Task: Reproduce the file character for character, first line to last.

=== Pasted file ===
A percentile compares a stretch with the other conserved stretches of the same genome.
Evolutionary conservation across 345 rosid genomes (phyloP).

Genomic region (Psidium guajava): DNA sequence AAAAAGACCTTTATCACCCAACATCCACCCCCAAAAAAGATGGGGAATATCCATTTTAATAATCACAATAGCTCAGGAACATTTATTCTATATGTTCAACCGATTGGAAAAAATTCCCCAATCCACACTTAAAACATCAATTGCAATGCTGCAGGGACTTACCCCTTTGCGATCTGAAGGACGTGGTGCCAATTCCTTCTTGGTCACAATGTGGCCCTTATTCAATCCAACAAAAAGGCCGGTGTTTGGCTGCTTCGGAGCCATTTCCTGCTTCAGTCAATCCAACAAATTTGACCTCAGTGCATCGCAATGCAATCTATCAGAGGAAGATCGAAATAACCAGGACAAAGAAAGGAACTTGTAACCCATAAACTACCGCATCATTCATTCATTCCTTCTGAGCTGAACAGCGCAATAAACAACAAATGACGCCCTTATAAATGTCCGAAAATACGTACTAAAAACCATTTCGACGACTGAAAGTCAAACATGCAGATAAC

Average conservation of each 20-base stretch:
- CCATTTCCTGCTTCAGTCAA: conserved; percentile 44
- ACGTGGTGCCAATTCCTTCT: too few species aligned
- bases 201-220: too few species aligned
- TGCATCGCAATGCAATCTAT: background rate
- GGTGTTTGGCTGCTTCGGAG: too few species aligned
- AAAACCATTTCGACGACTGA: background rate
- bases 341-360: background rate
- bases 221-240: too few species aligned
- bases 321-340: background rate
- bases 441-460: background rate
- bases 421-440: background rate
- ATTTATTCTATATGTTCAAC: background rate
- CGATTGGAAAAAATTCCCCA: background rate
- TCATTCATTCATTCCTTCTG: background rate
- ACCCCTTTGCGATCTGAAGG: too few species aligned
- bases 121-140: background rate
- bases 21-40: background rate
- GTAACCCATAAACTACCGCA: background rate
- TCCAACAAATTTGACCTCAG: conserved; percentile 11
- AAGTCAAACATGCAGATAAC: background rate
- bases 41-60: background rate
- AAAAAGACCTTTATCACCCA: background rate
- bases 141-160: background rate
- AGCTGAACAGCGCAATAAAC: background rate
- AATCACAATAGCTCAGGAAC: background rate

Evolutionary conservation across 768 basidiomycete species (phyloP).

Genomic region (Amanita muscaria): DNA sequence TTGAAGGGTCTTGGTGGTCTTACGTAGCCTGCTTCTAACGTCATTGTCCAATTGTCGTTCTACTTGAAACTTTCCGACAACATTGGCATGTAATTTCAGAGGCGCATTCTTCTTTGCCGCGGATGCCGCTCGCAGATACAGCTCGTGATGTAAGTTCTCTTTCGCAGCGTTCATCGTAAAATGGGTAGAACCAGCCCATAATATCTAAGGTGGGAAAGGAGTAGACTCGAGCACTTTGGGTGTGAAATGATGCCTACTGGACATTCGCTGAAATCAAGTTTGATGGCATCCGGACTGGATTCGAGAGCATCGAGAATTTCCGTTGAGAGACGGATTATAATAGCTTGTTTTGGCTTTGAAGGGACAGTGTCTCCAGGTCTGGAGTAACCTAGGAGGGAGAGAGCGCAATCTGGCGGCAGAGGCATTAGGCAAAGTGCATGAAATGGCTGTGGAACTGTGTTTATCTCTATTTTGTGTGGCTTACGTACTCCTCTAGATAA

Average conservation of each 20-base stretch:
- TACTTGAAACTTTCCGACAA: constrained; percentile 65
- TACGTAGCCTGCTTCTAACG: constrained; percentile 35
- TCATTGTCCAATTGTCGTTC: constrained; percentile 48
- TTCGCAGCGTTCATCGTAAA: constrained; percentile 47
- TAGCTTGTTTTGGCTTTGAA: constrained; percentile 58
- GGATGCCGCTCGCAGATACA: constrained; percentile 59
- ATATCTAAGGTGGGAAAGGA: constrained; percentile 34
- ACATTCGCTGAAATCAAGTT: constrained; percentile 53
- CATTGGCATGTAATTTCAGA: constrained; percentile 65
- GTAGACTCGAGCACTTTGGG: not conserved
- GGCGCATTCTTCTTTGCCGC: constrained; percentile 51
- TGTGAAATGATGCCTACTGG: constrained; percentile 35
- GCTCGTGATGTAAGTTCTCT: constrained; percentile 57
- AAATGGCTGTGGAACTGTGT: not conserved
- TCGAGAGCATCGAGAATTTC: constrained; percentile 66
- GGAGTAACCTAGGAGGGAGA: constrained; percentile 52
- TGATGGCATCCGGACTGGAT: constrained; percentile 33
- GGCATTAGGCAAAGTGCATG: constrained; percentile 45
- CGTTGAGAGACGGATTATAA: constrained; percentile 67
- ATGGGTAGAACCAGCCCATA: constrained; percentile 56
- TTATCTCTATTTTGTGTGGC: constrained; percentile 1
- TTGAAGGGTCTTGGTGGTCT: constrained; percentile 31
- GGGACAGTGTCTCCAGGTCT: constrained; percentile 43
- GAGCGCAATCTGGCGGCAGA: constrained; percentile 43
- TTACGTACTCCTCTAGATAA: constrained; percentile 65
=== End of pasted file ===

A percentile compares a stretch with the other conserved stretches of the same genome.
Evolutionary conservation across 345 rosid genomes (phyloP).

Genomic region (Psidium guajava): DNA sequence AAAAAGACCTTTATCACCCAACATCCACCCCCAAAAAAGATGGGGAATATCCATTTTAATAATCACAATAGCTCAGGAACATTTATTCTATATGTTCAACCGATTGGAAAAAATTCCCCAATCCACACTTAAAACATCAATTGCAATGCTGCAGGGACTTACCCCTTTGCGATCTGAAGGACGTGGTGCCAATTCCTTCTTGGTCACAATGTGGCCCTTATTCAATCCAACAAAAAGGCCGGTGTTTGGCTGCTTCGGAGCCATTTCCTGCTTCAGTCAATCCAACAAATTTGACCTCAGTGCATCGCAATGCAATCTATCAGAGGAAGATCGAAATAACCAGGACAAAGAAAGGAACTTGTAACCCATAAACTACCGCATCATTCATTCATTCCTTCTGAGCTGAACAGCGCAATAAACAACAAATGACGCCCTTATAAATGTCCGAAAATACGTACTAAAAACCATTTCGACGACTGAAAGTCAAACATGCAGATAAC

Average conservation of each 20-base stretch:
- CCATTTCCTGCTTCAGTCAA: conserved; percentile 44
- ACGTGGTGCCAATTCCTTCT: too few species aligned
- bases 201-220: too few species aligned
- TGCATCGCAATGCAATCTAT: background rate
- GGTGTTTGGCTGCTTCGGAG: too few species aligned
- AAAACCATTTCGACGACTGA: background rate
- bases 341-360: background rate
- bases 221-240: too few species aligned
- bases 321-340: background rate
- bases 441-460: background rate
- bases 421-440: background rate
- ATTTATTCTATATGTTCAAC: background rate
- CGATTGGAAAAAATTCCCCA: background rate
- TCATTCATTCATTCCTTCTG: background rate
- ACCCCTTTGCGATCTGAAGG: too few species aligned
- bases 121-140: background rate
- bases 21-40: background rate
- GTAACCCATAAACTACCGCA: background rate
- TCCAACAAATTTGACCTCAG: conserved; percentile 11
- AAGTCAAACATGCAGATAAC: background rate
- bases 41-60: background rate
- AAAAAGACCTTTATCACCCA: background rate
- bases 141-160: background rate
- AGCTGAACAGCGCAATAAAC: background rate
- AATCACAATAGCTCAGGAAC: background rate

Evolutionary conservation across 768 basidiomycete species (phyloP).

Genomic region (Amanita muscaria): DNA sequence TTGAAGGGTCTTGGTGGTCTTACGTAGCCTGCTTCTAACGTCATTGTCCAATTGTCGTTCTACTTGAAACTTTCCGACAACATTGGCATGTAATTTCAGAGGCGCATTCTTCTTTGCCGCGGATGCCGCTCGCAGATACAGCTCGTGATGTAAGTTCTCTTTCGCAGCGTTCATCGTAAAATGGGTAGAACCAGCCCATAATATCTAAGGTGGGAAAGGAGTAGACTCGAGCACTTTGGGTGTGAAATGATGCCTACTGGACATTCGCTGAAATCAAGTTTGATGGCATCCGGACTGGATTCGAGAGCATCGAGAATTTCCGTTGAGAGACGGATTATAATAGCTTGTTTTGGCTTTGAAGGGACAGTGTCTCCAGGTCTGGAGTAACCTAGGAGGGAGAGAGCGCAATCTGGCGGCAGAGGCATTAGGCAAAGTGCATGAAATGGCTGTGGAACTGTGTTTATCTCTATTTTGTGTGGCTTACGTACTCCTCTAGATAA

Average conservation of each 20-base stretch:
- TACTTGAAACTTTCCGACAA: constrained; percentile 65
- TACGTAGCCTGCTTCTAACG: constrained; percentile 35
- TCATTGTCCAATTGTCGTTC: constrained; percentile 48
- TTCGCAGCGTTCATCGTAAA: constrained; percentile 47
- TAGCTTGTTTTGGCTTTGAA: constrained; percentile 58
- GGATGCCGCTCGCAGATACA: constrained; percentile 59
- ATATCTAAGGTGGGAAAGGA: constrained; percentile 34
- ACATTCGCTGAAATCAAGTT: constrained; percentile 53
- CATTGGCATGTAATTTCAGA: constrained; percentile 65
- GTAGACTCGAGCACTTTGGG: not conserved
- GGCGCATTCTTCTTTGCCGC: constrained; percentile 51
- TGTGAAATGATGCCTACTGG: constrained; percentile 35
- GCTCGTGATGTAAGTTCTCT: constrained; percentile 57
- AAATGGCTGTGGAACTGTGT: not conserved
- TCGAGAGCATCGAGAATTTC: constrained; percentile 66
- GGAGTAACCTAGGAGGGAGA: constrained; percentile 52
- TGATGGCATCCGGACTGGAT: constrained; percentile 33
- GGCATTAGGCAAAGTGCATG: constrained; percentile 45
- CGTTGAGAGACGGATTATAA: constrained; percentile 67
- ATGGGTAGAACCAGCCCATA: constrained; percentile 56
- TTATCTCTATTTTGTGTGGC: constrained; percentile 1
- TTGAAGGGTCTTGGTGGTCT: constrained; percentile 31
- GGGACAGTGTCTCCAGGTCT: constrained; percentile 43
- GAGCGCAATCTGGCGGCAGA: constrained; percentile 43
- TTACGTACTCCTCTAGATAA: constrained; percentile 65